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Theoretical and Applied Genetics

, Volume 114, Issue 8, pp 1427–1435 | Cite as

Identification of QTL for resistance and susceptibility to Stagonospora meliloti in autotetraploid lucerne

  • J. M. MusialEmail author
  • J. M. Mackie
  • D. J. Armour
  • H. T. T. Phan
  • S. E. Ellwood
  • K. S. Aitken
  • J. A. G. Irwin
Original Paper

Abstract

In eastern Australia and California, USA, one of the major lethal fungal diseases of lucerne (Medicago sativa) is Stagonospora root and crown rot, caused by Stagonospora meliloti. Quantitative trait loci (QTL) involved in resistance and susceptibility to S. meliloti were identified in an autotetraploid lucerne backcross population of 145 individuals. Using regression analysis and interval mapping, we detected one region each on linkage groups 2, 6 and 7 that were consistently associated with disease reaction to S. meliloti in two separate experiments. The largest QTL on linkage group 7, which is associated with resistance to S. meliloti, contributed up to 17% of the phenotypic variation. The QTL located on linkage group 2, which is potentially a resistance allele in repulsion to the markers for susceptibility to S. meliloti, contributed up to 8% of the phenotypic variation. The QTL located on linkage group 6, which is associated with susceptibility to S. meliloti, contributed up to 16% of the phenotypic variation. A further two unlinked markers contributed 5 and 8% of the phenotypic variation, and were detected in only one experiment. A total of 517 simple sequence repeat (SSR) markers from Medicago truncatula were screened on the parents of the mapping population. Only 27 (6%) SSR markers were polymorphic and could be incorporated into the autotetraploid map of M. sativa. This allowed alignment of our M. sativa linkage map with published M. truncatula maps. The markers linked to the QTL we have reported will be useful for marker assisted selection for partial resistance to S. meliloti in lucerne.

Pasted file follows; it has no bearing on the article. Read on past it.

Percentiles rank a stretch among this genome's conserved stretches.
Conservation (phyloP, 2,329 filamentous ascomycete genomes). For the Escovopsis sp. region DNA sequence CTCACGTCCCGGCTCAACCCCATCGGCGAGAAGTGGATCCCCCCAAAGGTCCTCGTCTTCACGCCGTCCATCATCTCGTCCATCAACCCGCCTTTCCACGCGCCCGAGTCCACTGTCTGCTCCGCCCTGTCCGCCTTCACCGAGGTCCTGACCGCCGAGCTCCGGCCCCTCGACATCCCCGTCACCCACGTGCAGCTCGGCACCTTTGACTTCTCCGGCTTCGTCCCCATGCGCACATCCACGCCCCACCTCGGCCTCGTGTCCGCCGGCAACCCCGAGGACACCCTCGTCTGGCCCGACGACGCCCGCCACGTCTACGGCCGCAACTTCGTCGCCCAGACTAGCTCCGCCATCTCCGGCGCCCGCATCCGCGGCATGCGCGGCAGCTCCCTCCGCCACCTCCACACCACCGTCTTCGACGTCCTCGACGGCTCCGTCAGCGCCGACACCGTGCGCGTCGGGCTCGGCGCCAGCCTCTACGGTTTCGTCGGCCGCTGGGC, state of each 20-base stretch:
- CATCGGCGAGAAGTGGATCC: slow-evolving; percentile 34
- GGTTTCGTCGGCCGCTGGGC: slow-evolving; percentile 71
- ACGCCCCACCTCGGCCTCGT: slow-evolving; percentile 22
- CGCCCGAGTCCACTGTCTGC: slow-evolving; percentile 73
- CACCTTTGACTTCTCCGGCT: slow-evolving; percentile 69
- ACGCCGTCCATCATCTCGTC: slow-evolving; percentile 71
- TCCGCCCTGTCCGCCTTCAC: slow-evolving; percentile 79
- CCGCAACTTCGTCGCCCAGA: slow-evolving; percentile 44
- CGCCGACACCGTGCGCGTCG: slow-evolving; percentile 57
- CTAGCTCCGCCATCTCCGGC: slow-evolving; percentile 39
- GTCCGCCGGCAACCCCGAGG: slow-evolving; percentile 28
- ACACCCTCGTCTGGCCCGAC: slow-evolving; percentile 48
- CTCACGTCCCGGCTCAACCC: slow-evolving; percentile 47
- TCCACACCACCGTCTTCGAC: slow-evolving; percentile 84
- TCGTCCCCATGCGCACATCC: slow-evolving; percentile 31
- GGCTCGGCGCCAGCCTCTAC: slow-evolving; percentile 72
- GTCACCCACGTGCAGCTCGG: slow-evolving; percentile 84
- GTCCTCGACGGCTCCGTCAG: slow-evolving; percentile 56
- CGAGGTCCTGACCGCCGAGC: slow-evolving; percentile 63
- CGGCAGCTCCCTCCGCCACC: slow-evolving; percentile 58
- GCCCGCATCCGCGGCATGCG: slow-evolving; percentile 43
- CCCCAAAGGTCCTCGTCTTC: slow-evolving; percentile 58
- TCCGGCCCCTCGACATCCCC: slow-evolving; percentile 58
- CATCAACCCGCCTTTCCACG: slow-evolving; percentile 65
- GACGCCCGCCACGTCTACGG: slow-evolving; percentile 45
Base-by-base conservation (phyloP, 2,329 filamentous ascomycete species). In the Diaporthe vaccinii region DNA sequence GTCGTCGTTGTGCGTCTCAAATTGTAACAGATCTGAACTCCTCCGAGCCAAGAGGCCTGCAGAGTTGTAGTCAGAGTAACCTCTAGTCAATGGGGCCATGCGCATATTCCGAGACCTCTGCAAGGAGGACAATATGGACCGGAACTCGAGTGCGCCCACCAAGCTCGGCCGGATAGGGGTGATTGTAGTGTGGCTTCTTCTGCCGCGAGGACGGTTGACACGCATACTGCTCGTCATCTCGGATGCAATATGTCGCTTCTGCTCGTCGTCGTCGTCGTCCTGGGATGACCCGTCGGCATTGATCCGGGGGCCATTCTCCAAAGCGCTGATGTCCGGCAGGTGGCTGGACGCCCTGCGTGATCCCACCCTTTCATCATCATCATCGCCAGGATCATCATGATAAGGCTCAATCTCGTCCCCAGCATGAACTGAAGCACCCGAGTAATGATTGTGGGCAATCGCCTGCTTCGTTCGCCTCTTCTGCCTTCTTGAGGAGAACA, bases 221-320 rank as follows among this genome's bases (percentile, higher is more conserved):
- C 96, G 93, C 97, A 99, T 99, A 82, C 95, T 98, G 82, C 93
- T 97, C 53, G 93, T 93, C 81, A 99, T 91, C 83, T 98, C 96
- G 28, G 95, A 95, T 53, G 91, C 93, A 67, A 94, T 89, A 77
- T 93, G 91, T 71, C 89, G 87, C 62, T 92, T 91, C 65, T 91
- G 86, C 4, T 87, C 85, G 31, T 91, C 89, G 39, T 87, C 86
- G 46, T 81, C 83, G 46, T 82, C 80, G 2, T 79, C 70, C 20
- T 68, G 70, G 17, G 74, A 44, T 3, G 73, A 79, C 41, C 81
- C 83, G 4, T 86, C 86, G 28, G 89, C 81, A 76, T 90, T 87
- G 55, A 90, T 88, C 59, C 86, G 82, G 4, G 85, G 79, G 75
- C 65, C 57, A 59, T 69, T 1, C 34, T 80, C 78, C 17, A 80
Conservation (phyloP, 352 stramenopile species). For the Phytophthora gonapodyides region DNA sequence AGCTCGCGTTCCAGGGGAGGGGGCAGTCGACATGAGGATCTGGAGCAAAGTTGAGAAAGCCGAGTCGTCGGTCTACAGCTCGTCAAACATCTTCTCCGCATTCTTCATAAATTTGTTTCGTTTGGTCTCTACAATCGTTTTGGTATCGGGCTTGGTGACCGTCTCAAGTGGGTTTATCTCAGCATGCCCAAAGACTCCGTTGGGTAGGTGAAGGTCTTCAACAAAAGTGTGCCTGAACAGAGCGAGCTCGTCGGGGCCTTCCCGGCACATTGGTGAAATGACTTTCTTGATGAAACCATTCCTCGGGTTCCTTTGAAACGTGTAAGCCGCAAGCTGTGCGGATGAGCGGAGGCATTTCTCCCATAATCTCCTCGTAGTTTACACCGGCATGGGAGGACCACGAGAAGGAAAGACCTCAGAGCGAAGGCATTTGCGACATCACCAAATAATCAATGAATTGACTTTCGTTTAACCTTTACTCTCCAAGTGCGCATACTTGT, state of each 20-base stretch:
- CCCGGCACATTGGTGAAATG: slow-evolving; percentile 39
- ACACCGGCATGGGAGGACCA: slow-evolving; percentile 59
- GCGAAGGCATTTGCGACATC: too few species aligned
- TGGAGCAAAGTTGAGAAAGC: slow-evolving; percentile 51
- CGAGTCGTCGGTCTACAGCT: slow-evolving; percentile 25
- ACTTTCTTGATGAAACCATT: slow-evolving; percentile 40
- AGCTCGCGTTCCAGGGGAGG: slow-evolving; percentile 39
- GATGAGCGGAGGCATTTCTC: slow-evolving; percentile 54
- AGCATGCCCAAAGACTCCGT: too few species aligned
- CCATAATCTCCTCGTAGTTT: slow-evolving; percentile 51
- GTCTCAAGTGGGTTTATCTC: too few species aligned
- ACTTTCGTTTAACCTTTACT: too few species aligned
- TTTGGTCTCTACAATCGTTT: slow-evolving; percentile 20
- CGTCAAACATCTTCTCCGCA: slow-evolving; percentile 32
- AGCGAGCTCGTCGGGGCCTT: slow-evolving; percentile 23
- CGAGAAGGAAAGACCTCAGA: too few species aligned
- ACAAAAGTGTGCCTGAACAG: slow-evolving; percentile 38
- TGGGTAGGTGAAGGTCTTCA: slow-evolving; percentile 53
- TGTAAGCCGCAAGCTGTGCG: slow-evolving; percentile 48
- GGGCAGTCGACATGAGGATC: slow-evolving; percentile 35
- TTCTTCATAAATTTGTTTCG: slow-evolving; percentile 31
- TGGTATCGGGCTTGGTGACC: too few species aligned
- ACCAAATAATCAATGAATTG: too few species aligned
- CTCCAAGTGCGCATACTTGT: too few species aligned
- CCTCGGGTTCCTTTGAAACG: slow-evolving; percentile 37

Keywords

Alfalfa Molecular markers QTL mapping 

Notes

Acknowledgments

The authors gratefully acknowledge the Cooperative Research Centre for Tropical Plant Protection, the Australian Research Council (LP0454871) and the Grains Research and Development Corporation for providing funding support for the project.

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Copyright information

© Springer-Verlag 2007

Authors and Affiliations

  • J. M. Musial
    • 1
    Email author
  • J. M. Mackie
    • 1
  • D. J. Armour
    • 1
  • H. T. T. Phan
    • 2
  • S. E. Ellwood
    • 2
  • K. S. Aitken
    • 3
  • J. A. G. Irwin
    • 1
  1. 1.School of Integrative BiologyThe University of QueenslandBrisbaneAustralia
  2. 2.Australian Centre for Necrotrophic Fungal Pathogens, State Agricultural Biotechnology Centre, Health SciencesMurdoch UniversityPerthAustralia
  3. 3.CSIRO Plant IndustryQueensland Bioscience PrecinctSt LuciaAustralia

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